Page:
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We should start raising money for a secret Christian commando force¯the special-action arm of the Poor Clares, maybe, or the rapid-response team of Beeson Divinity School.

Well, probably not. But why, in fact, shouldn’t we? Violence works, after all. The mere threat of violence works.

Here’s a recent example: I’m on the board of a literary magazine at a small state university, and, at the board’s meeting this spring, the editor mentioned that he had wanted to reprint the blogger Iowahawk’s hilarious swipe at the archbishop of Canterbury. (If you haven’t read it, it’s worth a look: A description of the archbishop’s mention of a British application for Shari’a law, told as a lost Canterbury Tale, in pseudo-Chaucerian English.)

Unfortunately, the editor said, the magazine couldn’t reprint it. The legal adviser from the university’s administration had said no¯not on the grounds that it was offensive to Anglicans and their archbishop, but on the grounds that it mentioned Islam, and the school could receive bomb threats as a result of publishing it.

This was the first time I’d encountered a straightforward admission of simple cowardice in these things, with no attempt to hide it under any cloak of multiculturalism or even good manners. The squeaky wheel gets the grease; the mob that might riot gets the deference; the group with the bombs gets the preemptive self-editing.

And look how far down it’s reached. I like what this new literary journal is trying to do. That’s why I’m on the board. But it is, in truth, a very minor start-up magazine, at a very minor state school. And it stops itself from republishing an already widely distributed parody of Anglicans¯because the school’s administrators have internalized the message that Muslims cannot be mentioned in any unflattering context.

I’m sure they don’t see this as actually motivated by fear. They probably think it’s merely good administration: You don’t give the faculty an excuse to make votes of no-confidence, you don’t give the groundskeepers excuses to strike, and you don’t give Muslims excuses to phone in bomb threats¯however unlikely such threats might actually be.

It’s old news that we have a double standard these days: People who attack and insult Christianity are brave¯oh, so brave¯transgressive artists, while people who attack and insult Islam are insensitive and bigoted. The legal blogger Eugene Volokh had an interesting note a while back, comparing editorials in the Boston Globe ¯the editorials the newspaper had run denouncing the Danish cartoons and the editorials it had run praising Piss Christ and the elephant-dung portrait of Mary. A more recent example comes from the comic writer Ben Elton, who this week denounced British television for censoring his scripts. “There is no doubt about it,” he told the Daily Telegraph , “the BBC will let vicar gags pass but they would not let imam gags pass.”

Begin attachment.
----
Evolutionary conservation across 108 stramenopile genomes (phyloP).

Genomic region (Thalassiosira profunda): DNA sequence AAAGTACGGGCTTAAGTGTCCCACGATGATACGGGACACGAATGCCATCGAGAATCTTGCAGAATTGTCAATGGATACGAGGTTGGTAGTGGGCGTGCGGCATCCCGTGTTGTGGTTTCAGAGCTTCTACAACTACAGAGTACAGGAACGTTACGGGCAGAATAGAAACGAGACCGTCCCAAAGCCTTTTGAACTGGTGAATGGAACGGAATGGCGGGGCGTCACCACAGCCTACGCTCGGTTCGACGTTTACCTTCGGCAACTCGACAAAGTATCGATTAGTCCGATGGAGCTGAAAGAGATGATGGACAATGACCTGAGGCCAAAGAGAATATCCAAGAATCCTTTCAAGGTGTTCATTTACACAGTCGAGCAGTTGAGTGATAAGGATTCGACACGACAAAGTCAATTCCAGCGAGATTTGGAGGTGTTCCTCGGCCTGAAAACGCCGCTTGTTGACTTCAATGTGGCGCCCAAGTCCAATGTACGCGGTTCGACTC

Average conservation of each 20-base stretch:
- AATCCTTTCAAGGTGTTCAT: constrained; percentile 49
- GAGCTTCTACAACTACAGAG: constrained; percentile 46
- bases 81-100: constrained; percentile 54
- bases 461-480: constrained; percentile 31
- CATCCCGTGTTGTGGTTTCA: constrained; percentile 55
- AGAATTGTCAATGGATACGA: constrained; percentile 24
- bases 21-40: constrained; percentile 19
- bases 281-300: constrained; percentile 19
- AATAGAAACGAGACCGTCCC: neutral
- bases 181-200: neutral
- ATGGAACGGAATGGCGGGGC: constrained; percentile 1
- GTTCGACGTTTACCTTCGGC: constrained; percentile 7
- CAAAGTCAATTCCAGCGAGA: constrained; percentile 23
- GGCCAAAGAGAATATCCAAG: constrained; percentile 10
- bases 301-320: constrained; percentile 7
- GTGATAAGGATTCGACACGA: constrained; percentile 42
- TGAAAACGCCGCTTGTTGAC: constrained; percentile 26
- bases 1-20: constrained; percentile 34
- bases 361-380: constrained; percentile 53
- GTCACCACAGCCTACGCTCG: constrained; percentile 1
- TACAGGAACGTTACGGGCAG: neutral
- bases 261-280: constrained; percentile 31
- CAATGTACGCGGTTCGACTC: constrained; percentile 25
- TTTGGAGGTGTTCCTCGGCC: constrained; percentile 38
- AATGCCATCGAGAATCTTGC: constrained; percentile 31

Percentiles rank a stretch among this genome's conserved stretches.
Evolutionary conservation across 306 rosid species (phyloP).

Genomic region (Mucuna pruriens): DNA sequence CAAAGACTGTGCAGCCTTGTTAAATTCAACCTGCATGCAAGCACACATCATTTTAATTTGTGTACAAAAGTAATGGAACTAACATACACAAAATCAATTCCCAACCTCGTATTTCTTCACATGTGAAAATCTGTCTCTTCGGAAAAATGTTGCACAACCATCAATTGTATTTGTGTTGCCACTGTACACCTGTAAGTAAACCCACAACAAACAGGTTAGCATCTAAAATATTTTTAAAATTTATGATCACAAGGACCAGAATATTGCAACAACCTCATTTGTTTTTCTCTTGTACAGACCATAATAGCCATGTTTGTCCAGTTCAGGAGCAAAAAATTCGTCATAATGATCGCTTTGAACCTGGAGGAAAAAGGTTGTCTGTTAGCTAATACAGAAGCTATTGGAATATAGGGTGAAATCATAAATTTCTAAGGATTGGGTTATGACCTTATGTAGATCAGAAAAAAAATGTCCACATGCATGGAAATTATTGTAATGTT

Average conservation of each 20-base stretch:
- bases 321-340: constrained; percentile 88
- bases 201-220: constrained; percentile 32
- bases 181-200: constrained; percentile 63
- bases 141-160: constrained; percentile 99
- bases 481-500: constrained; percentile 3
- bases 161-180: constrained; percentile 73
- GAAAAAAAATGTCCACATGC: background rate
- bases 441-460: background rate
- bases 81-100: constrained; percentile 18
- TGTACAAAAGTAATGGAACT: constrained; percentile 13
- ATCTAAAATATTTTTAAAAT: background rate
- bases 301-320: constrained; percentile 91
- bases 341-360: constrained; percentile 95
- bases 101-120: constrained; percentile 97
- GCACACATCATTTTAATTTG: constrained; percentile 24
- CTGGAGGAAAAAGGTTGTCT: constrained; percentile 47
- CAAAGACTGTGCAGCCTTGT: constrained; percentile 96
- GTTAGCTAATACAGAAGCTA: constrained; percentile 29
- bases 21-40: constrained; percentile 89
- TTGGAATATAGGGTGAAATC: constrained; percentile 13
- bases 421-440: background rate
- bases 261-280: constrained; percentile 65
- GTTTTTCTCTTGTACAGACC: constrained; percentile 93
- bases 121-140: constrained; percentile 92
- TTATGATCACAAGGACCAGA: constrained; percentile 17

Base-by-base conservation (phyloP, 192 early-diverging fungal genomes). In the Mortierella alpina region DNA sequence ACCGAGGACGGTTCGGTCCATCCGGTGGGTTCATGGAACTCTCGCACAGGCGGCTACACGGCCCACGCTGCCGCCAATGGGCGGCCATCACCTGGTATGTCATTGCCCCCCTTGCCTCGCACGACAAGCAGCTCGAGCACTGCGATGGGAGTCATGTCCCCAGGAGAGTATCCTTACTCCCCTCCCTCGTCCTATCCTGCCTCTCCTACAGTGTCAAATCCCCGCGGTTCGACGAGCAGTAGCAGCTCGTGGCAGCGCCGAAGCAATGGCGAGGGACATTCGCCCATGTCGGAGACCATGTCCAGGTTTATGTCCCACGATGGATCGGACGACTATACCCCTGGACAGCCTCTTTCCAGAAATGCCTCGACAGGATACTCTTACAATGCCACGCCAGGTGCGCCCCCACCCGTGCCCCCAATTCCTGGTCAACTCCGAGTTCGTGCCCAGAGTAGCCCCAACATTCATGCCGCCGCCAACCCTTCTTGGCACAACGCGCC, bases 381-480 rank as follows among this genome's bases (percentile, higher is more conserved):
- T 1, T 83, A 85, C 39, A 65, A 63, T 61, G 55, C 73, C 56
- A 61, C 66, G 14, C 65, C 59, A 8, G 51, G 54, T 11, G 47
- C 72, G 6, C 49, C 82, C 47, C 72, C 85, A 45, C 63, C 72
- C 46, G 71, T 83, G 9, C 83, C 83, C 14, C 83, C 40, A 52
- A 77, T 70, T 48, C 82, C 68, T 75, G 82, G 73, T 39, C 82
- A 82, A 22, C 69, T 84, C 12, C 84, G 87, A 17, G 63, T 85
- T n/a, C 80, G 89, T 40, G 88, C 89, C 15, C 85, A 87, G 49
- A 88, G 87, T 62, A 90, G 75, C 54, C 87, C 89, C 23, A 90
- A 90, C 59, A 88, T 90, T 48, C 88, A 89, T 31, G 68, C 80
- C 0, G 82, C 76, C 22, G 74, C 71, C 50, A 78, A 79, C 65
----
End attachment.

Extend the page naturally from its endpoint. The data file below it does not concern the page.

For a long time, I attributed all this to a weird kind of disbelief in the actual reality of Islam¯or, at least, to the possibility of its achieving any significant success. A certain line of modernity has always aimed, as one of its fundamental projects, at the undoing of Christianity. And for that project, any stick is a good one, even an Islamic one.

In this view, we needn’t worry about Islam as an actual religion, because not many people are going to become Muslims, and besides, they’re all off somewhere in the unreal part of the world. No, Islam is good because it’s un-Christian¯because it’s anti -Christian, and good-speaking of Muslims is bad-speaking of Christians: Islam, that religion of peace, unlike Christianity, which has a long history of violence; Islam, under which medieval Jews were tolerated, unlike Christianity, which has a long history of intolerance.

Something like this view probably helped put in place the current double standard. But the administrators at that little state school aren’t consciously echoing it. In the day of a universal culture in America that assumed Christianity, they would have assumed Christianity for their decisions. In a day of a culture that treats Islam with wary respect, they assume wary respect. They are operating, as they always have, in simple avoidance. Who cares about the fact that the chance of any reaction is infinitesimal? Best not to tread on those toes when it’s so much easier just to self-censor anything that might offend them. The squeaky wheel gets the grease; the mob that might riot gets the deference; the group with the bombs gets the preemptive change in ourselves.

Just think how easily the special-action arm of the Poor Clares could end the double standard. No more Piss Christs , no more elephant-dung icons. A few well-placed bombs, a carefully ginned-up riot or two, and that little university would still have rejected publication of the parody, but this time not because it made fun of Muslims but because it pilloried the archbishop of Canterbury. Christianity could start getting some respect again, and all it would take is a little violence.

Well, a little violence, together with the loss of much of what it means to be Christian. And that, of course, is the problem. It’s easy to mock Christianity, because the people who do it know that the rioters aren’t actually going to come after them. They’re too Christian, and the Poor Clares aren’t actually going to start their commando training. But can we at least stop hearing about how brave people are when they insult Christianity and carefully¯oh, so carefully¯leave out Islam?


Iowahawk’s Chaucerian parody of the archbishop of Canterbury

Eugene Volokh on the Boston Globe

Ben Elton in the Daily Telegraph

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